A couple of days ago there was another post bouncing around my dashboard about attending art school vs. self-teaching. This seems to be a semi-regular conversation, I suppose because everyone has the same anxieties about choosing their life paths and measuring up to their peers. The stock answer is something very sensible along the lines of ‘go to art school or don’t, you will be paying for very particular resources, and the learning will be down to you either way’. That’s fine and I basically agree. The thing that’s been bothering me recently, though, is this parallel line which has developed, saying that being self-taught (or ‘having avoided tutelage’ as some people seem to take that to mean) is nothing to be proud of. We all go through the same hardships and struggles and self doubts and it’s unfair to dismiss the work put in by tutored students - art school isn’t hogwarts, and it comes with its own pressures and commitments that self-taught artists generally don’t experience, etc. etc.
Don’t get me wrong, I don’t think we should be minimising the work put in by any accomplished artist to get where they are. Focused learning is hard and tiring, and dedicating yourself to art in any context is laudable. What nags at me, though, is this idea that self-taught artists shouldn’t be proud of having gone it alone. The idea that there is nothing worthy or admirable about the fact you just happen to have learned without following a syllabus. And it really does nag at me! Every time I read that line of argument, it reinforces the sad sick knowledge that is always in the deepest part of me — that my slow and haphazard development is self imposed, that I have gained nothing from learning outside the education system and have only missed whatever opportunities it might have offered me. There is no innate worth or value in being self-taught, and if I fall short of what students achieve, I only have myself to blame.
I won’t argue with most of those conclusions. It’s true that my art will only ever be as good as I personally can make it, however long that takes. There are no excuses that matter when it comes to quality. It’s true that I lack contacts, I know practically nothing about any of the industries I could conceivably work in as an illustrator. Those aren’t weaknesses to be proud of, or to hide behind, or to play the victim over. They’re just facts about the path I’ve taken and plan to continue along, and I’ve got to take them on the chin, and find my own ways to blaze on around them.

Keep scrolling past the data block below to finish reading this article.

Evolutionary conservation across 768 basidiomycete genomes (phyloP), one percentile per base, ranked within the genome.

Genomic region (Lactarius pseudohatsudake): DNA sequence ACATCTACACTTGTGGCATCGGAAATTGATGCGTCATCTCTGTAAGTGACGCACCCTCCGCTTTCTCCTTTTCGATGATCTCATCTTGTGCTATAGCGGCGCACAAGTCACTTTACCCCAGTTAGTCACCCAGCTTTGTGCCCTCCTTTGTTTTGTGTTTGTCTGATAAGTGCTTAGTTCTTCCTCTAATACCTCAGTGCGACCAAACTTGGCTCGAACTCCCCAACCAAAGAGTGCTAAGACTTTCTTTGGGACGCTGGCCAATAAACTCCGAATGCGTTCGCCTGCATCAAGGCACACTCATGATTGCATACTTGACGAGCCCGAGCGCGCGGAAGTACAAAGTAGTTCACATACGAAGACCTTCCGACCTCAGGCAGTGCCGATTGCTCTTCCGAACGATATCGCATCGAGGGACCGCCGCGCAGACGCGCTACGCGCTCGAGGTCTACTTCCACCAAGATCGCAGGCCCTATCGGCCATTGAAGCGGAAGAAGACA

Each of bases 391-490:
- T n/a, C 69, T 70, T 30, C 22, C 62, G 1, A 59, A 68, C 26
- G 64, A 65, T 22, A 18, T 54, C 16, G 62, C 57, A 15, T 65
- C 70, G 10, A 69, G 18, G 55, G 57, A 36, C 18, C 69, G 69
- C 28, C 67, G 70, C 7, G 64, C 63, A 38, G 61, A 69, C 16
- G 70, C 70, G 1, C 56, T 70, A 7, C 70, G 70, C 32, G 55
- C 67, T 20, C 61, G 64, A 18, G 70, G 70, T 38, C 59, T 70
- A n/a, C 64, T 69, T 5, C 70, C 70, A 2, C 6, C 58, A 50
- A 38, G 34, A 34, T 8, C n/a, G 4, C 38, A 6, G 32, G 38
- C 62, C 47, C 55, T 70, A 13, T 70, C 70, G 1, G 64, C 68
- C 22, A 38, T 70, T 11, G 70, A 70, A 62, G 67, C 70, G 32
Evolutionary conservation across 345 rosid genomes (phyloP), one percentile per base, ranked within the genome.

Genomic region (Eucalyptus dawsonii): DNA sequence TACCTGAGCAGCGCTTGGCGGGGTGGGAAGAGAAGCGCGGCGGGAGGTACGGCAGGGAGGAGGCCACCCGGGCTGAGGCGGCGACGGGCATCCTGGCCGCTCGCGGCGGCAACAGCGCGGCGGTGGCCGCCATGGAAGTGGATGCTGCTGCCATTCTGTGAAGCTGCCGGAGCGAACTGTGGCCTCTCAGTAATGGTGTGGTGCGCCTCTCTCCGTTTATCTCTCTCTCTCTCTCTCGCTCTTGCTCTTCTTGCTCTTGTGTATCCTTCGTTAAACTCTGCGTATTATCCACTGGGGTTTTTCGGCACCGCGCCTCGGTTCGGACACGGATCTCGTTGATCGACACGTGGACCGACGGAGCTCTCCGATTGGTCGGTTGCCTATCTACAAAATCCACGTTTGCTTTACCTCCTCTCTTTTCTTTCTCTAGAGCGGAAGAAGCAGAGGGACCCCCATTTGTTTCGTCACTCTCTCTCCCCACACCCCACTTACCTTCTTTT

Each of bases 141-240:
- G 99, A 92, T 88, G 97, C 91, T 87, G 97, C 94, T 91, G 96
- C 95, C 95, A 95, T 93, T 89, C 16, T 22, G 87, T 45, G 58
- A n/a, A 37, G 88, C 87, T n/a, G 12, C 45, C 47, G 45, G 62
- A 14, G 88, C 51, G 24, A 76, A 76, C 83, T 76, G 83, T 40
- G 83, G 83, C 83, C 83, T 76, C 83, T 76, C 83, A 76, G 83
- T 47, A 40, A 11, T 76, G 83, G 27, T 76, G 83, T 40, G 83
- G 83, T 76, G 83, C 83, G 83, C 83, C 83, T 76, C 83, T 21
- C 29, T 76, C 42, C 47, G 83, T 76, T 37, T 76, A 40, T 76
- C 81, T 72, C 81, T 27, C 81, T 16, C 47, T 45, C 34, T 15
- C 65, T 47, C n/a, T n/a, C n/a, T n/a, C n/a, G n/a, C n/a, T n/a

What I will contest is the idea that I have nothing to be proud of. Because I have plenty. I’ve developed the confidence to trust my own judgement, to ride my own passions, to analyse and scrutinise and sift the disorganised noise around me for what is useful and what is vital and what is challenging. I’ve learned to root out and tackle my own flaws, and to recognise and experiment around my strengths. More than anything, I have gone on day after day after day after day, drawing and learning and chasing forward, bolstered by nothing except my absolute desire to master this skill. I don’t have a qualification or a job ahead of me, or the recognition of any authority to remind me on my worst days that sometimes my work is okay. To draw a parallel: working freelance is nothing to be proud of in itself. Working freelance and keeping tight office hours and being organised and professional and staying on top of your finances and keeping up with the standards of your employed friends? Yeah, I’d say it’s worth noticing what you’ve been capable of.
So self-taught artists absolutely should celebrate their unique path, once in a while. We don’t have mentors or tutors or exam boards to recognise us. When we achieve, we have to be proud for ourselves. It’s really worth remembering that.words ART self taught self teaching